Chronic Pelvic Pain
This is a very difficult, and complex medical problem that can affect both women and men of all ages. It is more common in women. It usually requires the involvement of multiple subspecialties and physicians with special expertise and interest in managing these difficult problems
Chronic pelvic pain in women
Pelvic pain in women refers to pain in the lower part of abdomen, pelvic and vaginal area. If asked to locate your pain, you might sweep your hand over that entire area rather than point to a single spot.
The cause of chronic pelvic pain is often hard to find. It can be related to diseases in the pelvic organs including uterus and ovaries, bladder, urethra, pelvic floor muscles, pelvic nerves. Pain can sometimes radiate from other sites like lower back. Sometimes, it is difficult to diagnose and explain the pain. But that doesn’t mean that your pain isn’t real and treatable. In addition, psychological factors may contribute to your pain. The emotional distress that may result from dealing with pain that has no good explanation over a long period of time often in itself makes the pain feel worse.
If no cause can be found, treatment focuses on managing the pain.
Chronic pelvic pain has many different characteristics. Signs and symptoms may include:
- Severe and steady pain
- Pain that comes and goes (intermittent)
- Dull aching
- Sharp pains or cramping
- Pressure or heaviness deep within your pelvis
In addition, you may experience:
- Pain during intercourse
- Pain while having a bowel movement or urinating
- Pain when you sit for long periods of time
Your discomfort may intensify after standing for long periods and may be relieved when you lie down. The pain may be mild and annoying, or it may be so severe that you miss work, can’t sleep and can’t exercise.
Some causes of chronic pelvic pain include:
- Tension in your pelvic floor muscles (Pelvic floor dysfunction) – Spasms or tension of the pelvic floor muscles can lead to recurring pelvic pain, as well as pain during sexual activities
- Chronic pelvic inflammatory disease – This can occur if a long-term infection, often sexually transmitted, causes scarring that involves your pelvic organs.
- Uterine Pathology as –
- Endometriosis. This is a condition in which tissue from the lining of your womb (uterus) grows outside your uterus. These deposits of tissue respond to your menstrual cycle, just as your uterine lining does — thickening, breaking down and bleeding each month as your hormone levels rise and fall. Because it’s happening outside your uterus, the blood and tissue can’t exit your body through your vagina. Instead, they remain in your abdomen, where they may lead to painful cysts and fibrous bands of scar tissue (adhesions)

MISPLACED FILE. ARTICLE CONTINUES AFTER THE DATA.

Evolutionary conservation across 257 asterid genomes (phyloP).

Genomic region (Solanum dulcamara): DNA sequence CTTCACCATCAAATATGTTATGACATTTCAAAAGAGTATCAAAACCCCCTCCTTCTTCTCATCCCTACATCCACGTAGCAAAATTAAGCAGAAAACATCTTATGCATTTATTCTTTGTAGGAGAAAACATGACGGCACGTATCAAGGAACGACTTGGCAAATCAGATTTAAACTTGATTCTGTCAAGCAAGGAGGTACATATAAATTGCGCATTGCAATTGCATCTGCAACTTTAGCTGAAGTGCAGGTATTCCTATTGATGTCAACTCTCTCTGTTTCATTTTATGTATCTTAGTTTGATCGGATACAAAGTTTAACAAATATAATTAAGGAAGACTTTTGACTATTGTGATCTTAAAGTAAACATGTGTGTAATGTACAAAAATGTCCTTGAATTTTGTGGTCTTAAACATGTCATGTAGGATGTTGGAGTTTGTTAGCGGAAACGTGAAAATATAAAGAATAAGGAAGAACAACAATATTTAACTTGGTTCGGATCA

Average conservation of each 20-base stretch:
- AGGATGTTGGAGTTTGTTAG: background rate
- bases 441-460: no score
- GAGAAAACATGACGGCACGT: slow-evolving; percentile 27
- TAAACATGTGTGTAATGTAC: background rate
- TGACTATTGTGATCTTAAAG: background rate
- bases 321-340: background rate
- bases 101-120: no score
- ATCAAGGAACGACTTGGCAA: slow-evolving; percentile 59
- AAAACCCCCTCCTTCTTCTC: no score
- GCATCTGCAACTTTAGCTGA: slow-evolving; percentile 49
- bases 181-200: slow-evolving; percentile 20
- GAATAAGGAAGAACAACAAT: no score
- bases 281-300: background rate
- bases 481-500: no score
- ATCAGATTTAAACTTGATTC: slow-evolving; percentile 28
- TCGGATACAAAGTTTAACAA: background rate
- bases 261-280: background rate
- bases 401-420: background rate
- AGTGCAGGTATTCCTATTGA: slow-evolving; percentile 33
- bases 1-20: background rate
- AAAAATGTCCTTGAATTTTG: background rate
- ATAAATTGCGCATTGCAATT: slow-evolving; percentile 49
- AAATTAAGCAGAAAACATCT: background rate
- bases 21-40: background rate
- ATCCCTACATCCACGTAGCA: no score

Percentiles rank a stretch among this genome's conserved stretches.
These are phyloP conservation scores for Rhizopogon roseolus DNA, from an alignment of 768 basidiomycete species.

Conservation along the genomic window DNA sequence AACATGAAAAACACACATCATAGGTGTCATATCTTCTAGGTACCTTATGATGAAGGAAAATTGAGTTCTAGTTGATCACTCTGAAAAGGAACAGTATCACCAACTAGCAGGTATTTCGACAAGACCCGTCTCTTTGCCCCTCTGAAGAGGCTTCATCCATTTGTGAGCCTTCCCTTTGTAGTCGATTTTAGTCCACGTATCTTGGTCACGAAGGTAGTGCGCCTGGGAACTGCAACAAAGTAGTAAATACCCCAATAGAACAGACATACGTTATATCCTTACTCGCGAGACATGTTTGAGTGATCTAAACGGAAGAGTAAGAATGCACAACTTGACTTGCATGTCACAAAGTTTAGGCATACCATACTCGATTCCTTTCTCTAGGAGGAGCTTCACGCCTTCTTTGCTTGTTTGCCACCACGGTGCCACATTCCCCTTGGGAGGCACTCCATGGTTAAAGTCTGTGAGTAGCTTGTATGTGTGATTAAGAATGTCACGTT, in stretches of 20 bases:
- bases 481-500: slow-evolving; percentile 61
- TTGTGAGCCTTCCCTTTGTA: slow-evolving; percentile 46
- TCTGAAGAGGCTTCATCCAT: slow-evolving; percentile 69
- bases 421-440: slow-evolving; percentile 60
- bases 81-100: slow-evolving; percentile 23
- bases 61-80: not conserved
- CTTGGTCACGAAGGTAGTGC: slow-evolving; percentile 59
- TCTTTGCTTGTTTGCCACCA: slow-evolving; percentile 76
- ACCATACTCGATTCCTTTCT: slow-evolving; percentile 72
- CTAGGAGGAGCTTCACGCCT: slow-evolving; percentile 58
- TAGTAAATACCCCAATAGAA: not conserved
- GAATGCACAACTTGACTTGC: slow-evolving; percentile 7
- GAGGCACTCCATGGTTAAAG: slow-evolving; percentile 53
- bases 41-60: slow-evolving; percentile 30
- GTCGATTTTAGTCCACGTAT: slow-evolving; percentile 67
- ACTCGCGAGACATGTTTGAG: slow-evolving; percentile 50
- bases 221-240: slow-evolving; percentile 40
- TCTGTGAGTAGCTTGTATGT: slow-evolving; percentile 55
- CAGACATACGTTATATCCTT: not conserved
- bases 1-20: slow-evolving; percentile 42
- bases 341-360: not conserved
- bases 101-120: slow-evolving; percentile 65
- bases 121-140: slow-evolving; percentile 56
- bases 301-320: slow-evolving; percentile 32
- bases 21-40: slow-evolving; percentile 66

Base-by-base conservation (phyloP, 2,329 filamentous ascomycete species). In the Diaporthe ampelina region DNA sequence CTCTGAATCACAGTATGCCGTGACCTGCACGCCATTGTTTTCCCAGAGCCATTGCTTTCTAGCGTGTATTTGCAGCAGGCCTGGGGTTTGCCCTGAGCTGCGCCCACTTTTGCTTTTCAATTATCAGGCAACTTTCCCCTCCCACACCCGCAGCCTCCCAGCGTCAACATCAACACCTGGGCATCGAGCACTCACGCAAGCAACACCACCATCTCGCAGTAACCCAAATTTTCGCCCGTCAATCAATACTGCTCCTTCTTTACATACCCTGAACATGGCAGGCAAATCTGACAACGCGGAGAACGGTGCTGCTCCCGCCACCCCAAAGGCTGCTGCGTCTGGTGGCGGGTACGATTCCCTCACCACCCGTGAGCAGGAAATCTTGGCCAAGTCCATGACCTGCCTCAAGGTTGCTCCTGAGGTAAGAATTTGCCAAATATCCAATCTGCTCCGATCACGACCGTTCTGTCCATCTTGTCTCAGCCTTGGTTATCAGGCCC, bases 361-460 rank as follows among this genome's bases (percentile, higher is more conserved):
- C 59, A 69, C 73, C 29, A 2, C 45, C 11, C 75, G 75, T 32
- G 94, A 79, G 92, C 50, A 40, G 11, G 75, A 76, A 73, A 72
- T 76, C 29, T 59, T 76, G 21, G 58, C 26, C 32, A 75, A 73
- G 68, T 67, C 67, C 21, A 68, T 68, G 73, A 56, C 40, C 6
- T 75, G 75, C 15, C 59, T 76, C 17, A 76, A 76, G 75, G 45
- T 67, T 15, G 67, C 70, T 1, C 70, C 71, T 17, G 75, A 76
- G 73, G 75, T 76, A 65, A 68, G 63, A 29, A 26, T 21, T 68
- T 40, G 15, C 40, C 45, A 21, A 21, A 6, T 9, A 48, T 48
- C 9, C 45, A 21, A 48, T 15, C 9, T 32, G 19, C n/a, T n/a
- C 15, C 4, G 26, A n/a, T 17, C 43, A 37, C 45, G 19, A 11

- Ovarian cyst
- Fibroids. These noncancerous uterine growths may cause pressure or a feeling of heaviness in your lower abdomen. They rarely cause sharp pain unless they become deprived of a blood supply and begin to die (degenerate).
- Irritable bowel syndrome – Symptoms associated with irritable bowel syndrome — bloating, constipation or diarrhea — can be a source of uncomfortable pelvic pain and pressure.
- Painful bladder syndrome (interstitial cystitis) –This condition is associated with chronic inflammation of your bladder and a frequent need to urinate. You may experience pelvic pain as your bladder fills, which may improve temporarily after you empty your bladder.
- Psychological factors – Depression, chronic stress or a history of sexual or physical abuse may increase your risk of chronic pelvic pain. Emotional distress makes pain worse, and living with chronic pain contributes to emotional distress. These two factors often get locked into a vicious cycle.
Evaluation and management of chronic pelvic pain requires the involvement of Urologist, Gynecologist, pain specialist and Physical therapist with special interest in pelvic floor
Chronic pelvic pain in men
The term prostatodynia, or chronic pelvic pain syndrome (CPPS), is used to describe chronic pelvic pain in men. This pain is usually associated with irritative voiding symptoms and/or pain located in the groin, genitalia, or perineum in the absence of pyuria and bacteriuria (no pus cells or bacteria seen on microscopic analysis of the urine).
The use of the term prostatodynia is not encouraged as it suggests that the source of the patient’s symptoms invariably lies within the prostate gland itself. Recent research has provided evidence of numerous extraprostatic causes, including pelvic floor dysfunction, neuropathic and other systemic pathologies.
Psychological stress and depression have long been associated with CPPS flare-ups. Recent research have shown, that psychological stress and depression may measurably influence the local production of cytokines (eg, interleukin 10, interleukin 6) in the pelvis, thus directly exacerbating CPPS inflammation.
Evaluation and management of chronic pelvic pain requires the involvement of Urologist, Gynecologist, pain specialist and Physical therapist with special interest in pelvic floor.